FIFA Faces the Inquisition on Bribery Charges: A Tragic Comedy
FIFA president Sepp Blatter defiantly confronted the press on Monday, as the world football governing body faces wide-spread allegations of bribery. Two senior officials, Mohamed bin Hammam and Jack Warner, have been suspended.
There is something tragically entertaining about the scandal unravelling in FIFA’s Zurich headquarters. The slanderous allegations of bribery among all fronts is tearing the corporation apart, essentially nullifying its merit and the good it brings to football. High-profile delegates have been suspended, an investigations team has swooped in and attempted (and failed) to fix the problem and now the upcoming presidential election only has the incumbent running. And yet, it doesn’t seem as though the turmoil is affecting any of FIFA’s delegates, who still has self-righteous and conceited as ever.
Let us take a look at some of the characters in this tragic comedy.
Sepp Blatter: FIFA’s president is an exceptional figure; football’s answer to Colonel Gaddafi. Cleared of any wrong-doing by the appointed ethics committee (appointed by whom is not yet clear), Blatter shares many qualities with the Libyan leader, as was apparent in the press conference he gave on Monday. Peering down at a room of journalists with total disregard, he bluntly spat out: “Crisis? What is a crisis?”
Blatter’s smug then transcended into a more casual stance, as if everything was just fine. With all the skills of a corrupt politician, thriving on contempt towards any inquiry, he laughed off any suggestions of wrong-doing on his behalf, addressed a female journalist as “Lady,” and even accused the press of not doing their own job appropriately. Signing off, Blater told the room: “I will not go into discussions with people who like to create problems. I just want to tell you one thing. You can laugh, that’s an attitude. So is respect. I have learned this in my life also as a journalist. I said this is finished. Thank you.”
And like any authoritative leader, Blatter has absolutely zero reservation when it comes to throwing his enemies into the fire.
Mohamed bin Hammam: The now suspended president of the Asian Football Confederation was supposed to be Blatter’s rival in the FIFA election. However, as the ethics patrol bandwagon rolled into FIFA’s Zurich headquarters, bin Hammam, a paramount figure in Qatar’s successful bid to host the 2022 World Cup, was swift to withdraw his nomination, leaving Blatter to stand election unopposed.
Bin Hammam’s suspension relates to allegations that bribes were offered to the Caribbean Football Union in exchange for votes. Bin Hammam is now appealing his suspension, claiming that “The way these proceedings have been conducted is not compliant with any form of justice,” and now wants the panel to look into allegations that Blatter knew all about the bribery and refused to do anything about it. In the meantime, however, if bin Hammam is found guilty he could face a lifetime ban from all “football-related activity” (his Gol TV subscription will obviously be the first victim). The odds of such a penalty are looking ever-increasing, especially since Jack Warner has made it to clear that he will be pulling bin Hammam down with him.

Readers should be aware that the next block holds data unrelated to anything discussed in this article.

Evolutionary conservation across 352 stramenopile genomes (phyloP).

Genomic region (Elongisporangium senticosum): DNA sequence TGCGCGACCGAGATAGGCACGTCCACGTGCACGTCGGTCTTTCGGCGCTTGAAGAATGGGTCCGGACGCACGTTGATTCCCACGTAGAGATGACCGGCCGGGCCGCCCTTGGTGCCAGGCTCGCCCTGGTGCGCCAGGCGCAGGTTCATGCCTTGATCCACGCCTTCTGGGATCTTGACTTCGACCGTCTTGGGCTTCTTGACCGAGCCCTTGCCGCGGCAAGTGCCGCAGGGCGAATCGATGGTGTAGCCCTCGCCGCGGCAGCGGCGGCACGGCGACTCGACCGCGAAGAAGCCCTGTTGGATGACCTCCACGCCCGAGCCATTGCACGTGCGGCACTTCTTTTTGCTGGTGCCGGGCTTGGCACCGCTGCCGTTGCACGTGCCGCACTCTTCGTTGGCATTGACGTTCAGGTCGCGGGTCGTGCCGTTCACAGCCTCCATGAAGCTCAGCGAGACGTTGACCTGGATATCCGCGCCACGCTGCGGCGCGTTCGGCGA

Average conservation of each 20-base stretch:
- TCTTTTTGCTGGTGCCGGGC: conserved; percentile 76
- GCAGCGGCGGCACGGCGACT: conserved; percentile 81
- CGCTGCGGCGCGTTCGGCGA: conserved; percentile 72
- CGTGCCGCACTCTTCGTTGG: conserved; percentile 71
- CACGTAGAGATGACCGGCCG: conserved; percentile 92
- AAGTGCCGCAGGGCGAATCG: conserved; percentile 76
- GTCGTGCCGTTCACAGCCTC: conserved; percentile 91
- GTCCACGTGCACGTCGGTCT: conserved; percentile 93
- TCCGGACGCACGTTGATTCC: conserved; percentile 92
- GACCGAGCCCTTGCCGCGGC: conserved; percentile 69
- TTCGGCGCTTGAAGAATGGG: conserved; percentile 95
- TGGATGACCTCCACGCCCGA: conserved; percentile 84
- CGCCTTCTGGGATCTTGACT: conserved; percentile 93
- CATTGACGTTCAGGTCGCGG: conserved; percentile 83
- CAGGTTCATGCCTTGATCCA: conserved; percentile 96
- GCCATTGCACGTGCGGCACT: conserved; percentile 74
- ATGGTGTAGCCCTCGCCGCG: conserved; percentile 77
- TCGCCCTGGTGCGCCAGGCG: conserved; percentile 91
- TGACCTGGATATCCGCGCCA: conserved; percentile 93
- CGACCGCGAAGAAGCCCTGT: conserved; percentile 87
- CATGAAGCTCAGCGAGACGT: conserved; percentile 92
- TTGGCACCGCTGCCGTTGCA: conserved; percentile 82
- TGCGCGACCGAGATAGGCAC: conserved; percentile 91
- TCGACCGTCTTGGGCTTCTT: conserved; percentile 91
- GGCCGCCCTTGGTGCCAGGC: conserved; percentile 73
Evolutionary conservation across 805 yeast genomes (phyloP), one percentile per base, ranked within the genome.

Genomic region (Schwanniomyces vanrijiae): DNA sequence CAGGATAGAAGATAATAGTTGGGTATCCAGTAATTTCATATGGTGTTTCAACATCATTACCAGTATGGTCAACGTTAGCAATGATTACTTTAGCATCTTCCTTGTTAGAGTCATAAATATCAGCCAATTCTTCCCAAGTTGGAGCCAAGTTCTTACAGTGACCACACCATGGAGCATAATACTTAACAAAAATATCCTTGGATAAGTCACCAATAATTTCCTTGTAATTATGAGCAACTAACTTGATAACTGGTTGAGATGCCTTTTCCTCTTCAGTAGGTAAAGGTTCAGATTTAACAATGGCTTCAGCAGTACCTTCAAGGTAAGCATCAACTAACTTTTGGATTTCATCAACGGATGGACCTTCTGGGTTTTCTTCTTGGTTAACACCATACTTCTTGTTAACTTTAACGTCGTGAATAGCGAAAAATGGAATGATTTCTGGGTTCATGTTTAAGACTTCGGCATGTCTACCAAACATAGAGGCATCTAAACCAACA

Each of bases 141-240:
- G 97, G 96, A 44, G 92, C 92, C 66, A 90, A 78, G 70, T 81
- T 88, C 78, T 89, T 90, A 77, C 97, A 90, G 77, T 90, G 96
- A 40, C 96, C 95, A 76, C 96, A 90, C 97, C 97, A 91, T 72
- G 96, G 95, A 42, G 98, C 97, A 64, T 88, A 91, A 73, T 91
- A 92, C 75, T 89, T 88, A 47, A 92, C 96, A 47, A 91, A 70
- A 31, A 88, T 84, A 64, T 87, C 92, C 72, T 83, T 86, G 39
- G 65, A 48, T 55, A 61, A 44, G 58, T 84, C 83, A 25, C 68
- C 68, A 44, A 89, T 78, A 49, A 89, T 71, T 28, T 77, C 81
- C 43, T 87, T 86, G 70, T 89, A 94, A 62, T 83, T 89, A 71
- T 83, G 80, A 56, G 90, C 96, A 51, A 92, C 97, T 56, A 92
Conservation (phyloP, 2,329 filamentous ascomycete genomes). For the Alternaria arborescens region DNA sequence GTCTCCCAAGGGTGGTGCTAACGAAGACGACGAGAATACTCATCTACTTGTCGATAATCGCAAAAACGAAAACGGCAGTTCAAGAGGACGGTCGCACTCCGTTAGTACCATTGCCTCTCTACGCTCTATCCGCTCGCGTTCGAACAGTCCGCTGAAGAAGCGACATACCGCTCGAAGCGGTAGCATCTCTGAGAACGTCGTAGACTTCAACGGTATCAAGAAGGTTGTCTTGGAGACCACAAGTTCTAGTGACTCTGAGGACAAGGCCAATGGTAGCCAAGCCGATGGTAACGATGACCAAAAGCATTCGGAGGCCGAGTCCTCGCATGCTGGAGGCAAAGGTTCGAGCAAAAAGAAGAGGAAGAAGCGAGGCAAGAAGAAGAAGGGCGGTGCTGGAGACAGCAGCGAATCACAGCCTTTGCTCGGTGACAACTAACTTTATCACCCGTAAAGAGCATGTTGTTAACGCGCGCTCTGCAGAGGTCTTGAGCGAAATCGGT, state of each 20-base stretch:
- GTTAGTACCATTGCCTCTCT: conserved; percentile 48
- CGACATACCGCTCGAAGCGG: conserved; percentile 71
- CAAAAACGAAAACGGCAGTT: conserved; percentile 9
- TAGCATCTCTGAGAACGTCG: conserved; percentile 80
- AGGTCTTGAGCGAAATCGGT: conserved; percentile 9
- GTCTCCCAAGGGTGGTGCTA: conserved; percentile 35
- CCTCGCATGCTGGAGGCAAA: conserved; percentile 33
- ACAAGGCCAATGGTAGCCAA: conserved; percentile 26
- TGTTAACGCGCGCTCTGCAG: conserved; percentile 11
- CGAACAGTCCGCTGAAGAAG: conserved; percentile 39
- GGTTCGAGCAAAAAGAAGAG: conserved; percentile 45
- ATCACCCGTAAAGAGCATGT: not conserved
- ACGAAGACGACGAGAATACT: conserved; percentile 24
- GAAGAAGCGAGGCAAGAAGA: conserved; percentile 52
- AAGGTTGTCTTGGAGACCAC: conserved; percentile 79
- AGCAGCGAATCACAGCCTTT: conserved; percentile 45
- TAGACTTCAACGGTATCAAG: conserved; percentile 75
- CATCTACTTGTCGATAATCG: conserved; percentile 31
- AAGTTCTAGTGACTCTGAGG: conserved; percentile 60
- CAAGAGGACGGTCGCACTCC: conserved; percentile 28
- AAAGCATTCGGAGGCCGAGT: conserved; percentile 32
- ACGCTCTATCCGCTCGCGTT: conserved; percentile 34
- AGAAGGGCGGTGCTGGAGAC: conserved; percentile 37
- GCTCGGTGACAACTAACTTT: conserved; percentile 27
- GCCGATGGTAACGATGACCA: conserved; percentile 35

Jack Warner: Within minutes of being suspended over more allegations of bribery, former FIFA vice-president Jack Warner released an email exchange between bin Hammam and FIFA general secretary Jerome Valcke that claimed that Qatar has essentially “bought” the 2022 World Cup finals. Valcke’s excuse was that he may have been using colloquial language, but Warner was adamant, shoving print of the email right the lens of television cameras, proclaiming: “You don’t have to believe me, you don’t have to like me, nobody has to eat with me, drink with me or sleep with me but Jesus Christ, take the truth when you see it.”
He is also accusing Blatter of kow-towing guests of CONCACAF, North America’s football confederation, by offering them gifts and a $1 million “donation”.
And just like everyone else at FIFA, Warner is insisting that he has done nothing wrong. Rather, it is the investigation team that should be doing its job properly. “I look on the suspension as the worst form of justice by any sporting organisation,” said Warner. “The guys were hand-picked by Blatter. A kangaroo court would be a decent thing to say.”
Given the personalities that run it, FIFA’s delegation looks as though it is on the brink of collapsing in on itself. Packed to the brim with arrogance and where every person thinks they are irreproachable, the only way this mess can be properly cleaned up is if the money’s taken out of the organization all together. And, thankfully, it seems like it may happen.
Three of FIFA’s chief sponsors, Adidas; Coca-Cola and Emirates Airlines, have all piled the pressure on FIFA, insisting that allegations of corruption is doing no one’s image any favours – not the brands, not the delegates, not the sport. And since FIFA’s president and his delegates only speak in the language of currency, maybe this will finally make them listen.
Until then, we all have to sit and watch as, to quote “Mississippi Burning,” “The starting to eat each other”.
Follow us on twitter@thefastertimes
- 1 Brooklyn Man Now Living Entirely Off Own Beard Garden
- 2 First Openly Straight Figure Skater Comes Forward
- 3 “Cra Cra” Now Official Diagnosis in New DSM (DSM-5)
- 4 OfficeMax Marketing Director Struggling to Make Staplers ‘Sexy’ and ‘Conversational’
- 5 Homeless Guy Woos Silicon Valley VCs with Low-Tech Crowdfunding Startup
- 6 Area Man Tailors Life To Be More Relevant To His Hulu Advertisements
- 7 Fan Banging Furiously on Glass Could Be the Difference in Hockey Playoffs
- 8 Survey: 88% of Eagles Fans Too Drunk To Spell Nnamdi Asomugha Last Season
- 9 Attorney Actually Starting to Believe Own Bullshit
- 10 Local Mom Won’t Stop Being First Person to Like Every Goddamn Thing Son Posts to Facebook